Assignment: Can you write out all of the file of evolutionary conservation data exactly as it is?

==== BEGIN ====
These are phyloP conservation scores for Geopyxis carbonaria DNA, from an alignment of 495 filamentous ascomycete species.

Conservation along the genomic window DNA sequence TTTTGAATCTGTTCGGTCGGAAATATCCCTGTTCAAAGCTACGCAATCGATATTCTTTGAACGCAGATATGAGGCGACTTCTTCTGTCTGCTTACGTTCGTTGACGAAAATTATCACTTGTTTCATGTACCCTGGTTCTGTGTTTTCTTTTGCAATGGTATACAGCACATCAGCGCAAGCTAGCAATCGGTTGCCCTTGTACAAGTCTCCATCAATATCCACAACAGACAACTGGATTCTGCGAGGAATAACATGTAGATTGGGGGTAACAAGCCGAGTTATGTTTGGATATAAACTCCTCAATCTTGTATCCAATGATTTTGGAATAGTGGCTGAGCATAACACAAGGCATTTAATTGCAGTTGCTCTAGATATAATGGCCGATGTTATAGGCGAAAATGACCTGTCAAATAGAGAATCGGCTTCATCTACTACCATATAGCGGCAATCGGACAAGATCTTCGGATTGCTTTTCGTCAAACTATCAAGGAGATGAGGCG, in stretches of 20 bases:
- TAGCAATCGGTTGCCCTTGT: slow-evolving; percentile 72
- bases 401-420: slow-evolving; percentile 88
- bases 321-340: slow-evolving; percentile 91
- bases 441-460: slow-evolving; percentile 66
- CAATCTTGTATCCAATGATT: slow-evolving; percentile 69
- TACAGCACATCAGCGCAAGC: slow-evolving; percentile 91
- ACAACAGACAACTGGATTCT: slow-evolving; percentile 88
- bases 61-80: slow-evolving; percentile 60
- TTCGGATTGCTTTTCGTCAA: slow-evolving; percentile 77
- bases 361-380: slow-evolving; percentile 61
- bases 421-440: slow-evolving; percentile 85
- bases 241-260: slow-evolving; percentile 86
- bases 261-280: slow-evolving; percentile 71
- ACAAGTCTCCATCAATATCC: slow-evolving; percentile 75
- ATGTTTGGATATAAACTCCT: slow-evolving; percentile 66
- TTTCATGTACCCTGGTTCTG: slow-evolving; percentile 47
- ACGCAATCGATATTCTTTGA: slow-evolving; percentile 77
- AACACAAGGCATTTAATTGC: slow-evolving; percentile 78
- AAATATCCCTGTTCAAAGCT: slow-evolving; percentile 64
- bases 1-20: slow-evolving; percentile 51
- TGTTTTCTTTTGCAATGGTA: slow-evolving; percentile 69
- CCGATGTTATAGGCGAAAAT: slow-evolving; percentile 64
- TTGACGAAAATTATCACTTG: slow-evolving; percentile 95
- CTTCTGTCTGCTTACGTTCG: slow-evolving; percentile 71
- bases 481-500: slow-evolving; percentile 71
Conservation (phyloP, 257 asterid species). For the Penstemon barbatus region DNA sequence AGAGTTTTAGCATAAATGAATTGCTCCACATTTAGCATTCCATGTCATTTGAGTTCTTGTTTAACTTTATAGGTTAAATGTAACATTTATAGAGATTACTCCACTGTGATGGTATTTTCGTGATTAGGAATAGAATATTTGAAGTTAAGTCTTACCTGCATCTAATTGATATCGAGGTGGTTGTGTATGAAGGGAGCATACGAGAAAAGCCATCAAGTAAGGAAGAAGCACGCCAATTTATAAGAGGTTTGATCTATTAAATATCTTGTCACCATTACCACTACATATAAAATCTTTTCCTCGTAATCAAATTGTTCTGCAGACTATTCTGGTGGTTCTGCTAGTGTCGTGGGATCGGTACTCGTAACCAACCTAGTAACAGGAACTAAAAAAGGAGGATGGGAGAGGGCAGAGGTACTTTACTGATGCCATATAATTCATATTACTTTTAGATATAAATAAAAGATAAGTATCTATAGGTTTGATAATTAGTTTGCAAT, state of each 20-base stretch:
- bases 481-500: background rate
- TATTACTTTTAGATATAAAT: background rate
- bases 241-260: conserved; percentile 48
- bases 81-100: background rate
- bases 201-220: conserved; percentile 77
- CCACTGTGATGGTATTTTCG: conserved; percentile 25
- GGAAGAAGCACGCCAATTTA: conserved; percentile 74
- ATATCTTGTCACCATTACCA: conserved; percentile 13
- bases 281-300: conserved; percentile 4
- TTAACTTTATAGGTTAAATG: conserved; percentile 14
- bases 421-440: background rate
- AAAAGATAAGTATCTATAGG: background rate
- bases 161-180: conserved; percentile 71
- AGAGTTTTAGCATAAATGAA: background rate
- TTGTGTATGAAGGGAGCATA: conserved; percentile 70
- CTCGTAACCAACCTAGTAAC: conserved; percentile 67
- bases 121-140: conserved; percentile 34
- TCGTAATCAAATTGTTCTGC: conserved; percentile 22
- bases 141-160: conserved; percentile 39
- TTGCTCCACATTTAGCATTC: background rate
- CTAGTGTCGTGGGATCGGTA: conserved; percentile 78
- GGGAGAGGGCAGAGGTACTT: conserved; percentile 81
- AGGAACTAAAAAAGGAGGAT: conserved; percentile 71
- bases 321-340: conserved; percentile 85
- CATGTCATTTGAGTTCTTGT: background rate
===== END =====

These are phyloP conservation scores for Geopyxis carbonaria DNA, from an alignment of 495 filamentous ascomycete species.

Conservation along the genomic window DNA sequence TTTTGAATCTGTTCGGTCGGAAATATCCCTGTTCAAAGCTACGCAATCGATATTCTTTGAACGCAGATATGAGGCGACTTCTTCTGTCTGCTTACGTTCGTTGACGAAAATTATCACTTGTTTCATGTACCCTGGTTCTGTGTTTTCTTTTGCAATGGTATACAGCACATCAGCGCAAGCTAGCAATCGGTTGCCCTTGTACAAGTCTCCATCAATATCCACAACAGACAACTGGATTCTGCGAGGAATAACATGTAGATTGGGGGTAACAAGCCGAGTTATGTTTGGATATAAACTCCTCAATCTTGTATCCAATGATTTTGGAATAGTGGCTGAGCATAACACAAGGCATTTAATTGCAGTTGCTCTAGATATAATGGCCGATGTTATAGGCGAAAATGACCTGTCAAATAGAGAATCGGCTTCATCTACTACCATATAGCGGCAATCGGACAAGATCTTCGGATTGCTTTTCGTCAAACTATCAAGGAGATGAGGCG, in stretches of 20 bases:
- TAGCAATCGGTTGCCCTTGT: slow-evolving; percentile 72
- bases 401-420: slow-evolving; percentile 88
- bases 321-340: slow-evolving; percentile 91
- bases 441-460: slow-evolving; percentile 66
- CAATCTTGTATCCAATGATT: slow-evolving; percentile 69
- TACAGCACATCAGCGCAAGC: slow-evolving; percentile 91
- ACAACAGACAACTGGATTCT: slow-evolving; percentile 88
- bases 61-80: slow-evolving; percentile 60
- TTCGGATTGCTTTTCGTCAA: slow-evolving; percentile 77
- bases 361-380: slow-evolving; percentile 61
- bases 421-440: slow-evolving; percentile 85
- bases 241-260: slow-evolving; percentile 86
- bases 261-280: slow-evolving; percentile 71
- ACAAGTCTCCATCAATATCC: slow-evolving; percentile 75
- ATGTTTGGATATAAACTCCT: slow-evolving; percentile 66
- TTTCATGTACCCTGGTTCTG: slow-evolving; percentile 47
- ACGCAATCGATATTCTTTGA: slow-evolving; percentile 77
- AACACAAGGCATTTAATTGC: slow-evolving; percentile 78
- AAATATCCCTGTTCAAAGCT: slow-evolving; percentile 64
- bases 1-20: slow-evolving; percentile 51
- TGTTTTCTTTTGCAATGGTA: slow-evolving; percentile 69
- CCGATGTTATAGGCGAAAAT: slow-evolving; percentile 64
- TTGACGAAAATTATCACTTG: slow-evolving; percentile 95
- CTTCTGTCTGCTTACGTTCG: slow-evolving; percentile 71
- bases 481-500: slow-evolving; percentile 71
Conservation (phyloP, 257 asterid species). For the Penstemon barbatus region DNA sequence AGAGTTTTAGCATAAATGAATTGCTCCACATTTAGCATTCCATGTCATTTGAGTTCTTGTTTAACTTTATAGGTTAAATGTAACATTTATAGAGATTACTCCACTGTGATGGTATTTTCGTGATTAGGAATAGAATATTTGAAGTTAAGTCTTACCTGCATCTAATTGATATCGAGGTGGTTGTGTATGAAGGGAGCATACGAGAAAAGCCATCAAGTAAGGAAGAAGCACGCCAATTTATAAGAGGTTTGATCTATTAAATATCTTGTCACCATTACCACTACATATAAAATCTTTTCCTCGTAATCAAATTGTTCTGCAGACTATTCTGGTGGTTCTGCTAGTGTCGTGGGATCGGTACTCGTAACCAACCTAGTAACAGGAACTAAAAAAGGAGGATGGGAGAGGGCAGAGGTACTTTACTGATGCCATATAATTCATATTACTTTTAGATATAAATAAAAGATAAGTATCTATAGGTTTGATAATTAGTTTGCAAT, state of each 20-base stretch:
- bases 481-500: background rate
- TATTACTTTTAGATATAAAT: background rate
- bases 241-260: conserved; percentile 48
- bases 81-100: background rate
- bases 201-220: conserved; percentile 77
- CCACTGTGATGGTATTTTCG: conserved; percentile 25
- GGAAGAAGCACGCCAATTTA: conserved; percentile 74
- ATATCTTGTCACCATTACCA: conserved; percentile 13
- bases 281-300: conserved; percentile 4
- TTAACTTTATAGGTTAAATG: conserved; percentile 14
- bases 421-440: background rate
- AAAAGATAAGTATCTATAGG: background rate
- bases 161-180: conserved; percentile 71
- AGAGTTTTAGCATAAATGAA: background rate
- TTGTGTATGAAGGGAGCATA: conserved; percentile 70
- CTCGTAACCAACCTAGTAAC: conserved; percentile 67
- bases 121-140: conserved; percentile 34
- TCGTAATCAAATTGTTCTGC: conserved; percentile 22
- bases 141-160: conserved; percentile 39
- TTGCTCCACATTTAGCATTC: background rate
- CTAGTGTCGTGGGATCGGTA: conserved; percentile 78
- GGGAGAGGGCAGAGGTACTT: conserved; percentile 81
- AGGAACTAAAAAAGGAGGAT: conserved; percentile 71
- bases 321-340: conserved; percentile 85
- CATGTCATTTGAGTTCTTGT: background rate